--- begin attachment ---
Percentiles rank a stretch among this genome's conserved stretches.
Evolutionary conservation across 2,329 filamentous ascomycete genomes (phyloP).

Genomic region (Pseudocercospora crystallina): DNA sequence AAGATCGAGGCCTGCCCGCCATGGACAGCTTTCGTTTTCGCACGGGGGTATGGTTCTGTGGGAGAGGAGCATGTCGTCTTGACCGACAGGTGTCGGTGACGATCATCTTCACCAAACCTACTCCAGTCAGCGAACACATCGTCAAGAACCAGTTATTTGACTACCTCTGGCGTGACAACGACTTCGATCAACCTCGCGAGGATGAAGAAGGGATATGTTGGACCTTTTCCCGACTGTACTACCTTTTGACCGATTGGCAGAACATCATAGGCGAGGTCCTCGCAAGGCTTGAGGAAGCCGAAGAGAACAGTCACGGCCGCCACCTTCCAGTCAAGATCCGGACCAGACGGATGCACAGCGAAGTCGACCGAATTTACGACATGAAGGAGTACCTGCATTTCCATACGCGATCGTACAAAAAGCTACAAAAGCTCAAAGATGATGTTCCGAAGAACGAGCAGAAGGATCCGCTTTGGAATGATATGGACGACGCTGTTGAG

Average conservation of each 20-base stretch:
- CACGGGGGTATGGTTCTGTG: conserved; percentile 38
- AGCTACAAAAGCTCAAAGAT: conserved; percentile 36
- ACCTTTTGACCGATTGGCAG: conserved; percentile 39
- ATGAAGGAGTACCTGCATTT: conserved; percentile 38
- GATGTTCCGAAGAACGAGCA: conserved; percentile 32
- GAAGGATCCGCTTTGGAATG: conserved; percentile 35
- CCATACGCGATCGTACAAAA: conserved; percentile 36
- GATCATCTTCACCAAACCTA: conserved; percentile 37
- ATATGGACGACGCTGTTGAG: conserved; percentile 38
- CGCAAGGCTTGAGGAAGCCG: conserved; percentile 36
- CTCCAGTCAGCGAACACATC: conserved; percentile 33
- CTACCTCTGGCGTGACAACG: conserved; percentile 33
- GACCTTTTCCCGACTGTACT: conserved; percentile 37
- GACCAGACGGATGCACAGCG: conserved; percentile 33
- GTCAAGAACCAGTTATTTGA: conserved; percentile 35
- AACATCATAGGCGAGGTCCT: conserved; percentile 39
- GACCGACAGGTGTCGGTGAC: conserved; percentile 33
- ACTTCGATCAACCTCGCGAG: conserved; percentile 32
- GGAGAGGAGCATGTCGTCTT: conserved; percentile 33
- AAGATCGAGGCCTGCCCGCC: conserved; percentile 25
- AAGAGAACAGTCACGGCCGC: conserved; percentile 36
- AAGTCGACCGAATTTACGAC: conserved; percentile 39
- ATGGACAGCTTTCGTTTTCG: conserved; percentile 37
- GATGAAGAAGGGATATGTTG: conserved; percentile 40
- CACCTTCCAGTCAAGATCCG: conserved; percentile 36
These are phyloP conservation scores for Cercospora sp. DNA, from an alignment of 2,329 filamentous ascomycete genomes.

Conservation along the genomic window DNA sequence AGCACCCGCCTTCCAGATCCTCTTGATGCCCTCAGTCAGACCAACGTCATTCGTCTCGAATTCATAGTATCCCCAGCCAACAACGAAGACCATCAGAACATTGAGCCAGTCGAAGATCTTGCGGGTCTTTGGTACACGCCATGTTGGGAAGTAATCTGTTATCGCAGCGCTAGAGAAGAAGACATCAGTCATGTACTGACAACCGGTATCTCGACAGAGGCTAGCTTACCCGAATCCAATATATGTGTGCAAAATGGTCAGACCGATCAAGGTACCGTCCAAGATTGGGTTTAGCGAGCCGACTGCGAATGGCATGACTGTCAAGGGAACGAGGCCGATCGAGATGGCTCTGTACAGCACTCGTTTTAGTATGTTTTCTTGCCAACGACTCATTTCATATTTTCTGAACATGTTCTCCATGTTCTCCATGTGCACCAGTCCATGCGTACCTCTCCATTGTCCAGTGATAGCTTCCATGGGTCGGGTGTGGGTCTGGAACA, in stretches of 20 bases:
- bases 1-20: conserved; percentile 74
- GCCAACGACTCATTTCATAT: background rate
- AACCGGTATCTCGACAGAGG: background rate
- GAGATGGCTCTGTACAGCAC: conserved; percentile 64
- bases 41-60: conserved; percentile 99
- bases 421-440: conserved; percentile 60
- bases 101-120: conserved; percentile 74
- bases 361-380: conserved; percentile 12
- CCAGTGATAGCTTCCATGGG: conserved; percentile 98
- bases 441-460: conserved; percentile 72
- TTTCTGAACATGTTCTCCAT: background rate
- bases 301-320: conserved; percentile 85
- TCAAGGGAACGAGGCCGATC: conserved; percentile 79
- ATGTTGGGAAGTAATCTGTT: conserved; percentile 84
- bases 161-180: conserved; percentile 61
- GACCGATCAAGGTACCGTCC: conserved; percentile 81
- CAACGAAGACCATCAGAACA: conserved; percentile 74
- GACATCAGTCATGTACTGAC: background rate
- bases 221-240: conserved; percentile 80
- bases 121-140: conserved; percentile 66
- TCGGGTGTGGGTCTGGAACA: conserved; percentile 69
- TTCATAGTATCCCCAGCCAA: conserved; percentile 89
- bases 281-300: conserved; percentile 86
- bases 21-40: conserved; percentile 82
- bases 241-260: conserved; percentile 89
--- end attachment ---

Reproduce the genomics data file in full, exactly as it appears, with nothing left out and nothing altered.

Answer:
Percentiles rank a stretch among this genome's conserved stretches.
Evolutionary conservation across 2,329 filamentous ascomycete genomes (phyloP).

Genomic region (Pseudocercospora crystallina): DNA sequence AAGATCGAGGCCTGCCCGCCATGGACAGCTTTCGTTTTCGCACGGGGGTATGGTTCTGTGGGAGAGGAGCATGTCGTCTTGACCGACAGGTGTCGGTGACGATCATCTTCACCAAACCTACTCCAGTCAGCGAACACATCGTCAAGAACCAGTTATTTGACTACCTCTGGCGTGACAACGACTTCGATCAACCTCGCGAGGATGAAGAAGGGATATGTTGGACCTTTTCCCGACTGTACTACCTTTTGACCGATTGGCAGAACATCATAGGCGAGGTCCTCGCAAGGCTTGAGGAAGCCGAAGAGAACAGTCACGGCCGCCACCTTCCAGTCAAGATCCGGACCAGACGGATGCACAGCGAAGTCGACCGAATTTACGACATGAAGGAGTACCTGCATTTCCATACGCGATCGTACAAAAAGCTACAAAAGCTCAAAGATGATGTTCCGAAGAACGAGCAGAAGGATCCGCTTTGGAATGATATGGACGACGCTGTTGAG

Average conservation of each 20-base stretch:
- CACGGGGGTATGGTTCTGTG: conserved; percentile 38
- AGCTACAAAAGCTCAAAGAT: conserved; percentile 36
- ACCTTTTGACCGATTGGCAG: conserved; percentile 39
- ATGAAGGAGTACCTGCATTT: conserved; percentile 38
- GATGTTCCGAAGAACGAGCA: conserved; percentile 32
- GAAGGATCCGCTTTGGAATG: conserved; percentile 35
- CCATACGCGATCGTACAAAA: conserved; percentile 36
- GATCATCTTCACCAAACCTA: conserved; percentile 37
- ATATGGACGACGCTGTTGAG: conserved; percentile 38
- CGCAAGGCTTGAGGAAGCCG: conserved; percentile 36
- CTCCAGTCAGCGAACACATC: conserved; percentile 33
- CTACCTCTGGCGTGACAACG: conserved; percentile 33
- GACCTTTTCCCGACTGTACT: conserved; percentile 37
- GACCAGACGGATGCACAGCG: conserved; percentile 33
- GTCAAGAACCAGTTATTTGA: conserved; percentile 35
- AACATCATAGGCGAGGTCCT: conserved; percentile 39
- GACCGACAGGTGTCGGTGAC: conserved; percentile 33
- ACTTCGATCAACCTCGCGAG: conserved; percentile 32
- GGAGAGGAGCATGTCGTCTT: conserved; percentile 33
- AAGATCGAGGCCTGCCCGCC: conserved; percentile 25
- AAGAGAACAGTCACGGCCGC: conserved; percentile 36
- AAGTCGACCGAATTTACGAC: conserved; percentile 39
- ATGGACAGCTTTCGTTTTCG: conserved; percentile 37
- GATGAAGAAGGGATATGTTG: conserved; percentile 40
- CACCTTCCAGTCAAGATCCG: conserved; percentile 36
These are phyloP conservation scores for Cercospora sp. DNA, from an alignment of 2,329 filamentous ascomycete genomes.

Conservation along the genomic window DNA sequence AGCACCCGCCTTCCAGATCCTCTTGATGCCCTCAGTCAGACCAACGTCATTCGTCTCGAATTCATAGTATCCCCAGCCAACAACGAAGACCATCAGAACATTGAGCCAGTCGAAGATCTTGCGGGTCTTTGGTACACGCCATGTTGGGAAGTAATCTGTTATCGCAGCGCTAGAGAAGAAGACATCAGTCATGTACTGACAACCGGTATCTCGACAGAGGCTAGCTTACCCGAATCCAATATATGTGTGCAAAATGGTCAGACCGATCAAGGTACCGTCCAAGATTGGGTTTAGCGAGCCGACTGCGAATGGCATGACTGTCAAGGGAACGAGGCCGATCGAGATGGCTCTGTACAGCACTCGTTTTAGTATGTTTTCTTGCCAACGACTCATTTCATATTTTCTGAACATGTTCTCCATGTTCTCCATGTGCACCAGTCCATGCGTACCTCTCCATTGTCCAGTGATAGCTTCCATGGGTCGGGTGTGGGTCTGGAACA, in stretches of 20 bases:
- bases 1-20: conserved; percentile 74
- GCCAACGACTCATTTCATAT: background rate
- AACCGGTATCTCGACAGAGG: background rate
- GAGATGGCTCTGTACAGCAC: conserved; percentile 64
- bases 41-60: conserved; percentile 99
- bases 421-440: conserved; percentile 60
- bases 101-120: conserved; percentile 74
- bases 361-380: conserved; percentile 12
- CCAGTGATAGCTTCCATGGG: conserved; percentile 98
- bases 441-460: conserved; percentile 72
- TTTCTGAACATGTTCTCCAT: background rate
- bases 301-320: conserved; percentile 85
- TCAAGGGAACGAGGCCGATC: conserved; percentile 79
- ATGTTGGGAAGTAATCTGTT: conserved; percentile 84
- bases 161-180: conserved; percentile 61
- GACCGATCAAGGTACCGTCC: conserved; percentile 81
- CAACGAAGACCATCAGAACA: conserved; percentile 74
- GACATCAGTCATGTACTGAC: background rate
- bases 221-240: conserved; percentile 80
- bases 121-140: conserved; percentile 66
- TCGGGTGTGGGTCTGGAACA: conserved; percentile 69
- TTCATAGTATCCCCAGCCAA: conserved; percentile 89
- bases 281-300: conserved; percentile 86
- bases 21-40: conserved; percentile 82
- bases 241-260: conserved; percentile 89